Thursday, September 24, 2015

David Livingstone: Africa's Trailblazer Review

Our family loves read-alouds. I know, if you've read our blog much, you already knew that. The kids love cuddling up with me on the couch and listening to a story come alive. Some days, we'll sit for hours at a time, immersing ourselves in the pages of a book. We love all sorts of books, but my oldest's favorites? The ones he himself will devour? Biographies. He loves reading about the lives of people, knowing that that events actually took place. I knew he especially would love to review   David Livingstone: Africa's Trailblazer, both the book and the Unit Study Curriculum Guide.

This book by Janet and Geoff Benge is part of the Christian Heroes: Then and Now series from YWAM Publishing. The series relates the stories of ordinary people who accomplished extraordinary things for the glory of God. They are great role models for kids and adults alike, as you read about their faith being tested and how they remained true to God. This book is suggested for ages 10+, but my 9, 7, and 5-year-old enjoyed it just as much as I did. 

The kids learned about David Livingstone at Vacation Bible School at our church this summer. Every night, their teacher would tell a portion of his story. When we had the chance to review a book from YWAM's vast collection, I started listing some names the kids would recognize. I read David Livingstone's name, and the kids immediately all agreed. They wanted to learn more about this amazing pioneer missionary.

Livingstone's life began in a small town in Blantyre, Scotland. Life was difficult. He lived in a one-room apartment with his parents and 4 siblings and had to help pay for it and their food. By the time he was 12 years old, he worked at the cotton mill 14 hours a day, 6 days a week. After his shift was over, he attended classes for 2 hours and often stayed awake studying for another 2 hours into the night. Livingstone didn't mind the rigorous schedule though, because he loved to learn. He was often teased by the other children for his love of reading and desire to gain knowledge. At 9 years old, he could recite all 176 verses of Psalm 119. The only problem, per se, was that he was strongly drawn to science--anything from botany to astronomy. His father insisted that science and religion were not compatible. It wasn't until Livingstone's pastor loaned him a book, written by a Christian scientific designer who showed that the study of science would draw one closer to God, that he was convinced the two were connected. His father, too, was swayed when he learned that the best kind of training for a foreign missionary was medical education.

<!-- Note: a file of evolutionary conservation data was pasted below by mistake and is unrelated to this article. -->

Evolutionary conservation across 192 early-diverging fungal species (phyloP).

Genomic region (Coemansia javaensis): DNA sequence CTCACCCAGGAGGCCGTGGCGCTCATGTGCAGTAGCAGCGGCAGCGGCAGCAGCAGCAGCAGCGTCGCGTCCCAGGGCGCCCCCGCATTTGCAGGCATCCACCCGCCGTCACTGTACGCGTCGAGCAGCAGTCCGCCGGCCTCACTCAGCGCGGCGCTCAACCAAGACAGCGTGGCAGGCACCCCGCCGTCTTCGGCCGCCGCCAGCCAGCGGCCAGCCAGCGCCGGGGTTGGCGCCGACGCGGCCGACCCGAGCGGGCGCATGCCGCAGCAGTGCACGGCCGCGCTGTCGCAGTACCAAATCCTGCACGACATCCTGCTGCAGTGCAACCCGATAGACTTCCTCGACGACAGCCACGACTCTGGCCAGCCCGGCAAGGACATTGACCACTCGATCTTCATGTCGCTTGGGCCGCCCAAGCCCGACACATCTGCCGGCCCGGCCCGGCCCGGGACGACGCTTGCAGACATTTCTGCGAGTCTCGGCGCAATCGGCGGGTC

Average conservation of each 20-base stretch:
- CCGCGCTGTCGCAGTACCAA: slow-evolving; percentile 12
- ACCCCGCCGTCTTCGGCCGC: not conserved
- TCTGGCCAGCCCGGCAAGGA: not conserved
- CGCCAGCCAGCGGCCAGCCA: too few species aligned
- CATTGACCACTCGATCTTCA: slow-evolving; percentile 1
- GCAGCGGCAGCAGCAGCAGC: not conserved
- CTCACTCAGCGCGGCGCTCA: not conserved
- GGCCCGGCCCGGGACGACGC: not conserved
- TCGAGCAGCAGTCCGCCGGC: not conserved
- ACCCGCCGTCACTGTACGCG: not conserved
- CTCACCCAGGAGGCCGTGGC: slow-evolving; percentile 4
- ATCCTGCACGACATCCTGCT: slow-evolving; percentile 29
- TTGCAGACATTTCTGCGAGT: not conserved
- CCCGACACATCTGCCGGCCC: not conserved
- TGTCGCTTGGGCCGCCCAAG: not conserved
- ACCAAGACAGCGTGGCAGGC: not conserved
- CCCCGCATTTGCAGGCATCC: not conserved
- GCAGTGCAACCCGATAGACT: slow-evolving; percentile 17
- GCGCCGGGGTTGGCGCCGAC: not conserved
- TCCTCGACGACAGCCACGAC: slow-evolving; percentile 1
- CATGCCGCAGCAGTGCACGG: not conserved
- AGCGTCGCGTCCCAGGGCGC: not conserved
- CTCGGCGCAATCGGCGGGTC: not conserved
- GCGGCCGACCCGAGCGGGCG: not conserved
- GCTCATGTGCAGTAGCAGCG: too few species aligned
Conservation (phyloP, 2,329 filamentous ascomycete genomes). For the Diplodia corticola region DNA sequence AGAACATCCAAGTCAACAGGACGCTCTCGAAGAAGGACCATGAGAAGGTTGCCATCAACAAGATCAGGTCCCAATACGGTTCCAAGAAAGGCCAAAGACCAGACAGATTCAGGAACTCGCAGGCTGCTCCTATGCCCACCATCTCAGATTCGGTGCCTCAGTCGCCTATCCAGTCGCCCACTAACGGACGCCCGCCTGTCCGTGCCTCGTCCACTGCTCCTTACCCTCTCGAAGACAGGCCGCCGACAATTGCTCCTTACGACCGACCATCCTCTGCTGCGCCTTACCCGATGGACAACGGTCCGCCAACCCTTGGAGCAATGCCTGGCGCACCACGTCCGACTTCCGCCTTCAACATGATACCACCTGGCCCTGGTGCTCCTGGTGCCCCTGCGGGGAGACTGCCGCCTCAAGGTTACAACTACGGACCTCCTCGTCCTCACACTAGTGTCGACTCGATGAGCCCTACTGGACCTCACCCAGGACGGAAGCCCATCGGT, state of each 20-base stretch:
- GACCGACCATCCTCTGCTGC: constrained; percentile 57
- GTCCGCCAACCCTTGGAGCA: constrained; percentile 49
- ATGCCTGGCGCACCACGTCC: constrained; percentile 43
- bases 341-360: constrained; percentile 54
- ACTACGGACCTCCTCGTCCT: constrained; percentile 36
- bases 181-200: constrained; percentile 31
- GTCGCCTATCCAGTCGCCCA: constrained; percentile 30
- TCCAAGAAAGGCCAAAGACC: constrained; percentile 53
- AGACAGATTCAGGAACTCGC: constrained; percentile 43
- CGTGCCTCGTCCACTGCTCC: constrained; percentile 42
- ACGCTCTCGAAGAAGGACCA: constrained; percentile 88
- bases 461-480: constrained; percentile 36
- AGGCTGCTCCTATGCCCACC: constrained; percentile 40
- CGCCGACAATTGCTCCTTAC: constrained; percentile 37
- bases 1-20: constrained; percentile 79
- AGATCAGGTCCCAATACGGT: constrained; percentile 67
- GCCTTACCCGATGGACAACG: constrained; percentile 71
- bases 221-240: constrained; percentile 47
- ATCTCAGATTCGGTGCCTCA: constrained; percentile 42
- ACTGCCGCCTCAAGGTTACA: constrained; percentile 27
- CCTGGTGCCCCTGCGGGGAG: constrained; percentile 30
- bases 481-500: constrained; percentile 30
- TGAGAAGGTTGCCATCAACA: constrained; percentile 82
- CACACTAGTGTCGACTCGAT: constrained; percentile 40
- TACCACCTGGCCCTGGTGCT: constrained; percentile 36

Livingstone had to save every bit of extra money for many years before he could attend one term of medical school. He worked hard in school, lived in dilapidated places, and struggled to earn the needed finances, yet he never gave up. His determination in getting to a foreign field was the same determination that kept him there when life was difficult again.     

Once in Africa, it didn't take Livingstone long to realize that he was different from the other missionaries. They were content to remain at the mission station and help to improve the lives of the people in the area. Livingstone, however, longed to explore. He wanted to travel inland to where no white man had ever been, to learn the land, to share the Gospel with men who had never heard, to discover "the smoke of a thousand villages."